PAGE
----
How to Kill a Process from Linux Terminal

kill a process from linux terminal

Everything running in the Linux operating system is considered as a process. When a user executes a program or the Linux OS runs a system service itself, a new process will be created.

Usually, the processes will be terminated when they finished their tasks, or the user forces them to terminate by using mouse to click on the "Close" or pressing "Ctrl +C" on keyboard.

Nevertheless, we may encounter unexpected behavior when a process hang up and occupy almost all system resources like CPU or RAM. In order to free up resources, we have to manually terminate or "kill" that process.

In this tutorial, we will go through how to kill a process in Linux.

The mechanism of kill command

The name of the command 'kill' tells us it is used to immediately stop a process on Linux system. 'kill' command will try to end the processes you want to kill as gracefully as possible.

'Kill' command sends a specified signal to the process. The signal could be SIGTERM (Terminate) or SIGKILL (Kill Signal). The SIGTERM signal has a numeric value of 15, the SIGKILL signal has a numeric value of 9.

By default, sending a SIGTERM signal is safest way to kill the process. It instructs the process to terminate and gives the programs or services time to wrap things up before be shutdown such as writing to log files or closing opened connections that were created by the process.

On the other hand, the SIGKILL signal is an unsafe way for killing a process because it ends process without saving anything.

The SIGKILL signal is really effective when a user want to kill a process running stubbornly.

Locate the running processes

Every process in the Linux system is an instance of a program. Every time, a program is started by the operating system, it is assigned a unique PID - which stands for Process Identification number.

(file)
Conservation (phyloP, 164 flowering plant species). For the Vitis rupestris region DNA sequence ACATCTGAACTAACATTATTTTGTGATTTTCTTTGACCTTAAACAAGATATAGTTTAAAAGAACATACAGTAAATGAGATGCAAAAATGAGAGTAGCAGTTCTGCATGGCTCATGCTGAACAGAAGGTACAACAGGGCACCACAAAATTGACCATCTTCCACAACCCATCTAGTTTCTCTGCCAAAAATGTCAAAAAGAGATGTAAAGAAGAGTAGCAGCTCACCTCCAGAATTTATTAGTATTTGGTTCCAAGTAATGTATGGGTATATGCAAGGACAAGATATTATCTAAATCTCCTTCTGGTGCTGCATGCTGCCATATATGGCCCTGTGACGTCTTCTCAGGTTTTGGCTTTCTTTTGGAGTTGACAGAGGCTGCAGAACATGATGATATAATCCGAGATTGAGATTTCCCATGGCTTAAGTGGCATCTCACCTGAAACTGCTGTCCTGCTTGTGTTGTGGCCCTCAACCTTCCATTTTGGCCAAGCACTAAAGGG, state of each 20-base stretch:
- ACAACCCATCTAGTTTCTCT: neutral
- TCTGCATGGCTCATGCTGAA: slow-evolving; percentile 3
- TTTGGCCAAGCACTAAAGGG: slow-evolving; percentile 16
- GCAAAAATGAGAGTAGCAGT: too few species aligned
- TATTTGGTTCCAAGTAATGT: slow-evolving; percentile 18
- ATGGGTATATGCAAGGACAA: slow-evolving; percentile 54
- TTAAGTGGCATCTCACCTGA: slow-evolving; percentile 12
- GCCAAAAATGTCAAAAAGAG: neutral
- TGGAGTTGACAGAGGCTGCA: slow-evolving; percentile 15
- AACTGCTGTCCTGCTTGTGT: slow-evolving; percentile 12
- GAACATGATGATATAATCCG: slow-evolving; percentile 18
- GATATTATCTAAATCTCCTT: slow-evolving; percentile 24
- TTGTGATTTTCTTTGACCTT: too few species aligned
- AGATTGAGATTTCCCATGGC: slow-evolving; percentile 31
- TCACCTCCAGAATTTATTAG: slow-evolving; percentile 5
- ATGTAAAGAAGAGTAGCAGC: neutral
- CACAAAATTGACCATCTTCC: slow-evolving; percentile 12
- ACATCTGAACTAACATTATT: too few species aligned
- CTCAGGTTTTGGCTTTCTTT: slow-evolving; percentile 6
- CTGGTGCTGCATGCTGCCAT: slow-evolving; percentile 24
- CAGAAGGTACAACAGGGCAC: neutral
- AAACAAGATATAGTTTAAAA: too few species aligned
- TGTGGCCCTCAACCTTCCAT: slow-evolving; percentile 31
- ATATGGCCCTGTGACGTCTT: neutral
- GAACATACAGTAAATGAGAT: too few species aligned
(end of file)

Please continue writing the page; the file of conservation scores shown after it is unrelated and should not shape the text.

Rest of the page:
As a result, there could not be two processes have the same PID in a Linux system because the operating system uses the Process ID to track every process.

In order to kill a process, we should first specify the details of the process by running 'ps command', 'top', 'pidof' or 'pgrep'.

Later in this tutorial, I will explain more about the way to use the above commands. Remember that when you kill the process by its PID, only a specific process is killed. Whereas, killing the process by its name will terminate all running processes of a program.

Kill a process by PID

To see a list of all the running processes and corresponding pid, use 'ps command':

$ ps aux

USER        PID %CPU %MEM    VSZ   RSS TTY      STAT START   TIME COMMAND

root          1  0.0  0.3 159904  7152 ?        Ss   Thg 611   0:10 /sbin/init splash
root          2  0.0  0.0      0     0 ?        S    Thg 611   0:00 [kthreadd]
root          3  0.0  0.0      0     0 ?        I<   Thg 611   0:00 [rcu_gp]
root          4  0.0  0.0      0     0 ?        I<   Thg 611   0:00 [rcu_par_gp]
root          6  0.0  0.0      0     0 ?        I<   Thg 611   0:00 [kworker/0:0H-kb]
root          9  0.0  0.0      0     0 ?        I<   Thg 611   0:00 [mm_percpu_wq]
root         10  0.0  0.0      0     0 ?        S    Thg 611   0:02 [ksoftirqd/0]
root         11  0.0  0.0      0     0 ?        I    Thg 611   2:48 [rcu_sched]
root         12  0.0  0.0      0     0 ?        S    Thg 611   0:00 [migration/0]
root         13  0.0  0.0      0     0 ?        S    Thg 611   0:00 [idle_inject/0]